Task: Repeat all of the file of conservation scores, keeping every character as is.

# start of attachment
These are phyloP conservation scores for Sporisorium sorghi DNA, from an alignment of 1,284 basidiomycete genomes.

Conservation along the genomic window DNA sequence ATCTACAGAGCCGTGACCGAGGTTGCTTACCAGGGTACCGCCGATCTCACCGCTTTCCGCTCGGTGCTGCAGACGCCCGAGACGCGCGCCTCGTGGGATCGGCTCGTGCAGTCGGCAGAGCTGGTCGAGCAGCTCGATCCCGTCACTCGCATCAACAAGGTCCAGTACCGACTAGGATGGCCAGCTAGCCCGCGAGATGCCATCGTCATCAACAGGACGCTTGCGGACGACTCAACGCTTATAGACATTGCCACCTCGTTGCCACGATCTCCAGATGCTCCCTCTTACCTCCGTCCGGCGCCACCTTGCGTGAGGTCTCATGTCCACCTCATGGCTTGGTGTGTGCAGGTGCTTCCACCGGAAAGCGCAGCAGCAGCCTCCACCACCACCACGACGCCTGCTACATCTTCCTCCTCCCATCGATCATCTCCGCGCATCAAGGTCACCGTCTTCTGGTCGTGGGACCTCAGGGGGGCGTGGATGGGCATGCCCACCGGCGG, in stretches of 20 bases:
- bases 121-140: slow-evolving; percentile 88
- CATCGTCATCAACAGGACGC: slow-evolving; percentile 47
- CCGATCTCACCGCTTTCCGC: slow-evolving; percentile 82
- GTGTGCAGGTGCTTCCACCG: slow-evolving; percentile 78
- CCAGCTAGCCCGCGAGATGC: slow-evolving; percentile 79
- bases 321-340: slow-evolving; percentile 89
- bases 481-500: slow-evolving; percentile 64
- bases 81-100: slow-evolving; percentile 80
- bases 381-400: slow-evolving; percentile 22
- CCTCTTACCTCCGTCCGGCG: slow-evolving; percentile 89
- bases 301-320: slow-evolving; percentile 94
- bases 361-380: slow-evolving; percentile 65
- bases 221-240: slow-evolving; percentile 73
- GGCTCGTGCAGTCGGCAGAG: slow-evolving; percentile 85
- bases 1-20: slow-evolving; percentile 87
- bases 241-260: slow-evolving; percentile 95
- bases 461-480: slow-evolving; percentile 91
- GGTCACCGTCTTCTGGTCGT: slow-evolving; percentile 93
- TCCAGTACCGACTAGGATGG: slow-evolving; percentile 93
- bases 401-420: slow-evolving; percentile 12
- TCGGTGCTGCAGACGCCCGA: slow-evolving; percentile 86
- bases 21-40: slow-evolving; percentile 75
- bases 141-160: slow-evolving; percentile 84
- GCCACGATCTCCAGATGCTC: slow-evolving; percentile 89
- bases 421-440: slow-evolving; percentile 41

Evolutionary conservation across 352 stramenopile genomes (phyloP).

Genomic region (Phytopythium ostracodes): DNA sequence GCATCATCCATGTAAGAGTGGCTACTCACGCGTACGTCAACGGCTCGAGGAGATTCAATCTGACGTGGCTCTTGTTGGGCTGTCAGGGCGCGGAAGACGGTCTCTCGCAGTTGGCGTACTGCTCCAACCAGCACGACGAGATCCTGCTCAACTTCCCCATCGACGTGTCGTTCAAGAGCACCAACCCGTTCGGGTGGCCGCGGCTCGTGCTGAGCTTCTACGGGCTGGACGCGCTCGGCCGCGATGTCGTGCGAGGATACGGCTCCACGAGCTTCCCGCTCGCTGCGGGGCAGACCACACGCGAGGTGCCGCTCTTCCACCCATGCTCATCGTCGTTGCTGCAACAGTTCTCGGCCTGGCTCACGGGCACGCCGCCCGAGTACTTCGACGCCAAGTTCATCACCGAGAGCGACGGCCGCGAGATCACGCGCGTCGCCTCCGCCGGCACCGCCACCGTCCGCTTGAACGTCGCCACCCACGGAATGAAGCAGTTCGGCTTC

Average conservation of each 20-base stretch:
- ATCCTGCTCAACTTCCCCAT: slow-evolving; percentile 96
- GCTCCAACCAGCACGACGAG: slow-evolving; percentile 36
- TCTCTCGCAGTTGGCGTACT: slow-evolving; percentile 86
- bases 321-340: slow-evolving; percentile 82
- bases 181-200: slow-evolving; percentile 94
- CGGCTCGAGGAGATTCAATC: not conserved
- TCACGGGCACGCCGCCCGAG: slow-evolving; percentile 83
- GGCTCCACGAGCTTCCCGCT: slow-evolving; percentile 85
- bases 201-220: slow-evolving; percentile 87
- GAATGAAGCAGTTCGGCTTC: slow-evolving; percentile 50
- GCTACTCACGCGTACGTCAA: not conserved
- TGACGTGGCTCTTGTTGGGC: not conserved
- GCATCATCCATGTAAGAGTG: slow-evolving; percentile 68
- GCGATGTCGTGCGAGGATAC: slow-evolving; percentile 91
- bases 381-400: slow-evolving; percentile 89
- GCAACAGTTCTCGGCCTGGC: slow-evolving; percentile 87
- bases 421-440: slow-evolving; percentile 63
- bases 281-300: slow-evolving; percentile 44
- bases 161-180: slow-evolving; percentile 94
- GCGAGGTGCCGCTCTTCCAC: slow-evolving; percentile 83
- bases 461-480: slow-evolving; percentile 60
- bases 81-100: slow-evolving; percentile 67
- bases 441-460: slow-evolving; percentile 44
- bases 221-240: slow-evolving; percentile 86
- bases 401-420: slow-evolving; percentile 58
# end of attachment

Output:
These are phyloP conservation scores for Sporisorium sorghi DNA, from an alignment of 1,284 basidiomycete genomes.

Conservation along the genomic window DNA sequence ATCTACAGAGCCGTGACCGAGGTTGCTTACCAGGGTACCGCCGATCTCACCGCTTTCCGCTCGGTGCTGCAGACGCCCGAGACGCGCGCCTCGTGGGATCGGCTCGTGCAGTCGGCAGAGCTGGTCGAGCAGCTCGATCCCGTCACTCGCATCAACAAGGTCCAGTACCGACTAGGATGGCCAGCTAGCCCGCGAGATGCCATCGTCATCAACAGGACGCTTGCGGACGACTCAACGCTTATAGACATTGCCACCTCGTTGCCACGATCTCCAGATGCTCCCTCTTACCTCCGTCCGGCGCCACCTTGCGTGAGGTCTCATGTCCACCTCATGGCTTGGTGTGTGCAGGTGCTTCCACCGGAAAGCGCAGCAGCAGCCTCCACCACCACCACGACGCCTGCTACATCTTCCTCCTCCCATCGATCATCTCCGCGCATCAAGGTCACCGTCTTCTGGTCGTGGGACCTCAGGGGGGCGTGGATGGGCATGCCCACCGGCGG, in stretches of 20 bases:
- bases 121-140: slow-evolving; percentile 88
- CATCGTCATCAACAGGACGC: slow-evolving; percentile 47
- CCGATCTCACCGCTTTCCGC: slow-evolving; percentile 82
- GTGTGCAGGTGCTTCCACCG: slow-evolving; percentile 78
- CCAGCTAGCCCGCGAGATGC: slow-evolving; percentile 79
- bases 321-340: slow-evolving; percentile 89
- bases 481-500: slow-evolving; percentile 64
- bases 81-100: slow-evolving; percentile 80
- bases 381-400: slow-evolving; percentile 22
- CCTCTTACCTCCGTCCGGCG: slow-evolving; percentile 89
- bases 301-320: slow-evolving; percentile 94
- bases 361-380: slow-evolving; percentile 65
- bases 221-240: slow-evolving; percentile 73
- GGCTCGTGCAGTCGGCAGAG: slow-evolving; percentile 85
- bases 1-20: slow-evolving; percentile 87
- bases 241-260: slow-evolving; percentile 95
- bases 461-480: slow-evolving; percentile 91
- GGTCACCGTCTTCTGGTCGT: slow-evolving; percentile 93
- TCCAGTACCGACTAGGATGG: slow-evolving; percentile 93
- bases 401-420: slow-evolving; percentile 12
- TCGGTGCTGCAGACGCCCGA: slow-evolving; percentile 86
- bases 21-40: slow-evolving; percentile 75
- bases 141-160: slow-evolving; percentile 84
- GCCACGATCTCCAGATGCTC: slow-evolving; percentile 89
- bases 421-440: slow-evolving; percentile 41

Evolutionary conservation across 352 stramenopile genomes (phyloP).

Genomic region (Phytopythium ostracodes): DNA sequence GCATCATCCATGTAAGAGTGGCTACTCACGCGTACGTCAACGGCTCGAGGAGATTCAATCTGACGTGGCTCTTGTTGGGCTGTCAGGGCGCGGAAGACGGTCTCTCGCAGTTGGCGTACTGCTCCAACCAGCACGACGAGATCCTGCTCAACTTCCCCATCGACGTGTCGTTCAAGAGCACCAACCCGTTCGGGTGGCCGCGGCTCGTGCTGAGCTTCTACGGGCTGGACGCGCTCGGCCGCGATGTCGTGCGAGGATACGGCTCCACGAGCTTCCCGCTCGCTGCGGGGCAGACCACACGCGAGGTGCCGCTCTTCCACCCATGCTCATCGTCGTTGCTGCAACAGTTCTCGGCCTGGCTCACGGGCACGCCGCCCGAGTACTTCGACGCCAAGTTCATCACCGAGAGCGACGGCCGCGAGATCACGCGCGTCGCCTCCGCCGGCACCGCCACCGTCCGCTTGAACGTCGCCACCCACGGAATGAAGCAGTTCGGCTTC

Average conservation of each 20-base stretch:
- ATCCTGCTCAACTTCCCCAT: slow-evolving; percentile 96
- GCTCCAACCAGCACGACGAG: slow-evolving; percentile 36
- TCTCTCGCAGTTGGCGTACT: slow-evolving; percentile 86
- bases 321-340: slow-evolving; percentile 82
- bases 181-200: slow-evolving; percentile 94
- CGGCTCGAGGAGATTCAATC: not conserved
- TCACGGGCACGCCGCCCGAG: slow-evolving; percentile 83
- GGCTCCACGAGCTTCCCGCT: slow-evolving; percentile 85
- bases 201-220: slow-evolving; percentile 87
- GAATGAAGCAGTTCGGCTTC: slow-evolving; percentile 50
- GCTACTCACGCGTACGTCAA: not conserved
- TGACGTGGCTCTTGTTGGGC: not conserved
- GCATCATCCATGTAAGAGTG: slow-evolving; percentile 68
- GCGATGTCGTGCGAGGATAC: slow-evolving; percentile 91
- bases 381-400: slow-evolving; percentile 89
- GCAACAGTTCTCGGCCTGGC: slow-evolving; percentile 87
- bases 421-440: slow-evolving; percentile 63
- bases 281-300: slow-evolving; percentile 44
- bases 161-180: slow-evolving; percentile 94
- GCGAGGTGCCGCTCTTCCAC: slow-evolving; percentile 83
- bases 461-480: slow-evolving; percentile 60
- bases 81-100: slow-evolving; percentile 67
- bases 441-460: slow-evolving; percentile 44
- bases 221-240: slow-evolving; percentile 86
- bases 401-420: slow-evolving; percentile 58